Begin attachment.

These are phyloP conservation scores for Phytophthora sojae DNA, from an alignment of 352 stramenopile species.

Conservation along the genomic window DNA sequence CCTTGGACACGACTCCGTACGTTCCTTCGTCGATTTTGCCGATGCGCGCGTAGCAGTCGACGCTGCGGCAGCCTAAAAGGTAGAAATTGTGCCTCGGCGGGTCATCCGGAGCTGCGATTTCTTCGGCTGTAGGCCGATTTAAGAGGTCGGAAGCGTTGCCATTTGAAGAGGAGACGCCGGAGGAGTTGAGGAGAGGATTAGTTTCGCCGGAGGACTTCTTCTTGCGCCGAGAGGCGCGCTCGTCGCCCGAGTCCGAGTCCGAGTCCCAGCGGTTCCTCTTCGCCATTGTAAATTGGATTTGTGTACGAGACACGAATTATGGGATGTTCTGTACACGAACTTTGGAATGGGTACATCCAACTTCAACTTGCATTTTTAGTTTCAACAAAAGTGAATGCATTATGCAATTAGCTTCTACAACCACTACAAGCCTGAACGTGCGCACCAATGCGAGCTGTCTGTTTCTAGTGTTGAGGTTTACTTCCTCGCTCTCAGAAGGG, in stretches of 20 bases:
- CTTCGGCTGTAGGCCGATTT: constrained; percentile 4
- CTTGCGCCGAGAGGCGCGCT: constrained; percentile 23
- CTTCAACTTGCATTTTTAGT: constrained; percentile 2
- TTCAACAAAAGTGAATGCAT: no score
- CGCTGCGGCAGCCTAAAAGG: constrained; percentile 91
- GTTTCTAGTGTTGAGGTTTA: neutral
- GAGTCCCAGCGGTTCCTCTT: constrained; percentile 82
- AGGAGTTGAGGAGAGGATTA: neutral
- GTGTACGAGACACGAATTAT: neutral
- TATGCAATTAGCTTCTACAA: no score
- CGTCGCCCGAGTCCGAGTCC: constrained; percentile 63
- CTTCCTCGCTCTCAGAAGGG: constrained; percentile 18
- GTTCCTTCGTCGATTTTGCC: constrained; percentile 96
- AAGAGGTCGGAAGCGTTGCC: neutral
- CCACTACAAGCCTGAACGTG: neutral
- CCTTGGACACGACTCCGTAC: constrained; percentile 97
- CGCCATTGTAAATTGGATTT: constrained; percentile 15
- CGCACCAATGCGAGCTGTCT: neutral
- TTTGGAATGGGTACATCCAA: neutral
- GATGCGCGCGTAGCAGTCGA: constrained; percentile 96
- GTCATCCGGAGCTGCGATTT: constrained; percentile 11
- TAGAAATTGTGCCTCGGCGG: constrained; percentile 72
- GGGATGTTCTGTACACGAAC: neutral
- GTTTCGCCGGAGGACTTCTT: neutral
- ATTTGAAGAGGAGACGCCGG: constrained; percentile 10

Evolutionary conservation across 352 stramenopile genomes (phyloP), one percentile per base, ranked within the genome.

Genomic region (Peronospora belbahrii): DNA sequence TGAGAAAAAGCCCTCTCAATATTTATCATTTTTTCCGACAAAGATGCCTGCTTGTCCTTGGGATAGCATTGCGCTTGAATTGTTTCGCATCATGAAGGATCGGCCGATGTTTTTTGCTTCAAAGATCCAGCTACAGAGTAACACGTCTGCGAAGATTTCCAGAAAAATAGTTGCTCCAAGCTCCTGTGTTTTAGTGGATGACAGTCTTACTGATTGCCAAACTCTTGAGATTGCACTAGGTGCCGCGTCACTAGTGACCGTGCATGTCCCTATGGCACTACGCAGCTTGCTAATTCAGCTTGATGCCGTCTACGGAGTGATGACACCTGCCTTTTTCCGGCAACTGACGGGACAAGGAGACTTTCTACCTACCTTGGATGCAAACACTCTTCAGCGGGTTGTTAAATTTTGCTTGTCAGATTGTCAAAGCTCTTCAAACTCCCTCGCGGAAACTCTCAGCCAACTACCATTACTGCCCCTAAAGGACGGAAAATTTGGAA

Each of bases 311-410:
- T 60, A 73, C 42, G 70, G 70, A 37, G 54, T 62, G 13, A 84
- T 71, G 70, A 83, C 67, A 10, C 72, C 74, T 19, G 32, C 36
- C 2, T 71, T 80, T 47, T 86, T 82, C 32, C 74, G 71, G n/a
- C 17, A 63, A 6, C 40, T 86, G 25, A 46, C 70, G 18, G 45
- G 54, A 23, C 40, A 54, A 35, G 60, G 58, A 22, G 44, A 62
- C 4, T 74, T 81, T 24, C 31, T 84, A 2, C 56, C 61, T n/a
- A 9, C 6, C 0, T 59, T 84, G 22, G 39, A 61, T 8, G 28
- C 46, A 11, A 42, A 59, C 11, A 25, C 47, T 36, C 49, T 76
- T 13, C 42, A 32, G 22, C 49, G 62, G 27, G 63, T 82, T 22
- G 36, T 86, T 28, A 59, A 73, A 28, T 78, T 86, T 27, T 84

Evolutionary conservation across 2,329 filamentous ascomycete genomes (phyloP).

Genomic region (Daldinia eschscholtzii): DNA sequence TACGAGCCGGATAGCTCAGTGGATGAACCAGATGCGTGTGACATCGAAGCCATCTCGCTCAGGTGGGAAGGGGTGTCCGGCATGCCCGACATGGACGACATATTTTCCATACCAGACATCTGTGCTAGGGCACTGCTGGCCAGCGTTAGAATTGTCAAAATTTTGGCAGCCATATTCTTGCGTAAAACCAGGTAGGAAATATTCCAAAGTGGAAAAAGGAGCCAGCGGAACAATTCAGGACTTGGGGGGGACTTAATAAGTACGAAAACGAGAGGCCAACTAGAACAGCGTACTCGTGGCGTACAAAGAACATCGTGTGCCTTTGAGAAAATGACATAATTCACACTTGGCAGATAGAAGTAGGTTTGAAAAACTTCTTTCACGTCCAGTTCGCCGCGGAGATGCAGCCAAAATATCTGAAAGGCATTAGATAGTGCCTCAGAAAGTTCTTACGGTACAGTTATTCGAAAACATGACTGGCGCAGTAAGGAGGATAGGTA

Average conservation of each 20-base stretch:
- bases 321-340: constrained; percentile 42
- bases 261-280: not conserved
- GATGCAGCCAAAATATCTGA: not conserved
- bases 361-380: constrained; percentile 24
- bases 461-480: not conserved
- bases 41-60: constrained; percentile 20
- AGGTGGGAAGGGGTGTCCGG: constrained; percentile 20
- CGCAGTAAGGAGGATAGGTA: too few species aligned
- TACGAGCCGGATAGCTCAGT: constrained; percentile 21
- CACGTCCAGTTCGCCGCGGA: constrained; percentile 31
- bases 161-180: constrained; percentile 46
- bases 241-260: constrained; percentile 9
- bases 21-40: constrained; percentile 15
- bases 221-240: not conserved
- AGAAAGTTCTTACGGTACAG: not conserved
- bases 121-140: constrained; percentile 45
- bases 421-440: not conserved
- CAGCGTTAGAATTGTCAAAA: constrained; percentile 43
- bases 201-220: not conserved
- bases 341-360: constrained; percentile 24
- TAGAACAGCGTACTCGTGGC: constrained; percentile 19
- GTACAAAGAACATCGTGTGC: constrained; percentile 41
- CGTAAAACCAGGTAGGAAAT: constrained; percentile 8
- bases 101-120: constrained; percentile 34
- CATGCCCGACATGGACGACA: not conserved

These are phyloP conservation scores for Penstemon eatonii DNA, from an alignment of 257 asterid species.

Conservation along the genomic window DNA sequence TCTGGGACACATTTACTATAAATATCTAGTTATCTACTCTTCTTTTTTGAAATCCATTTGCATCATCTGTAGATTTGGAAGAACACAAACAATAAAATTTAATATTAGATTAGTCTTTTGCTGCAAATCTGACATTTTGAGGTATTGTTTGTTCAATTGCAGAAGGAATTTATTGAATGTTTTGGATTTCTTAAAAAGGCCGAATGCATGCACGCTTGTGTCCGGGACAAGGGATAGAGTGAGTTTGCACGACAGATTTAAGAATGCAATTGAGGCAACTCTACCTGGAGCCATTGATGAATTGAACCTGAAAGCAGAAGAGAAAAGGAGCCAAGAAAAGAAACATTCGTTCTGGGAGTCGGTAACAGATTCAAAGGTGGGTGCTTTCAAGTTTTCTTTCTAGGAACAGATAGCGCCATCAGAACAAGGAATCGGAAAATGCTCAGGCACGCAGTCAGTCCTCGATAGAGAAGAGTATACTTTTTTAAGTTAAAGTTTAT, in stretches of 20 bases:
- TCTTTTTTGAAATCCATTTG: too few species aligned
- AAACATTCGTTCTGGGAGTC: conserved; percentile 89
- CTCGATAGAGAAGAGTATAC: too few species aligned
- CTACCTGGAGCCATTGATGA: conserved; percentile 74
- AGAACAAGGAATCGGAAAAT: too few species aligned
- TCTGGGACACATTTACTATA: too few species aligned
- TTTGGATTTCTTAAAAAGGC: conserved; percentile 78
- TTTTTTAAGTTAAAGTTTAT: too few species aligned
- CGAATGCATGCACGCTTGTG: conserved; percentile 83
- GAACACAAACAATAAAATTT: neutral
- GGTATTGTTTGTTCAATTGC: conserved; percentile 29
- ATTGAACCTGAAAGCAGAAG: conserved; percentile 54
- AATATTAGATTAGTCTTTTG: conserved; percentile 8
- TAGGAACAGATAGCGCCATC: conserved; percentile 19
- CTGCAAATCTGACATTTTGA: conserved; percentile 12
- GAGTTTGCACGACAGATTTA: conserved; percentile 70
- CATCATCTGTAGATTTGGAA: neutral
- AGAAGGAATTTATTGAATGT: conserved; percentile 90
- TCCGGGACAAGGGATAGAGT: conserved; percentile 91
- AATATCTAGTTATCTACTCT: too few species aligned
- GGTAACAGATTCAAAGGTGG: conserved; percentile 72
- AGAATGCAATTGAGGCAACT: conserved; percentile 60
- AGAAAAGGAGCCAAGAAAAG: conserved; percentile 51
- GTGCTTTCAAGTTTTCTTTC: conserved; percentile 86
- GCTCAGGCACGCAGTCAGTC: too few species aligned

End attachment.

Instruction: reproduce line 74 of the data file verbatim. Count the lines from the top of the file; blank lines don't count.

- CTACCTGGAGCCATTGATGA: conserved; percentile 74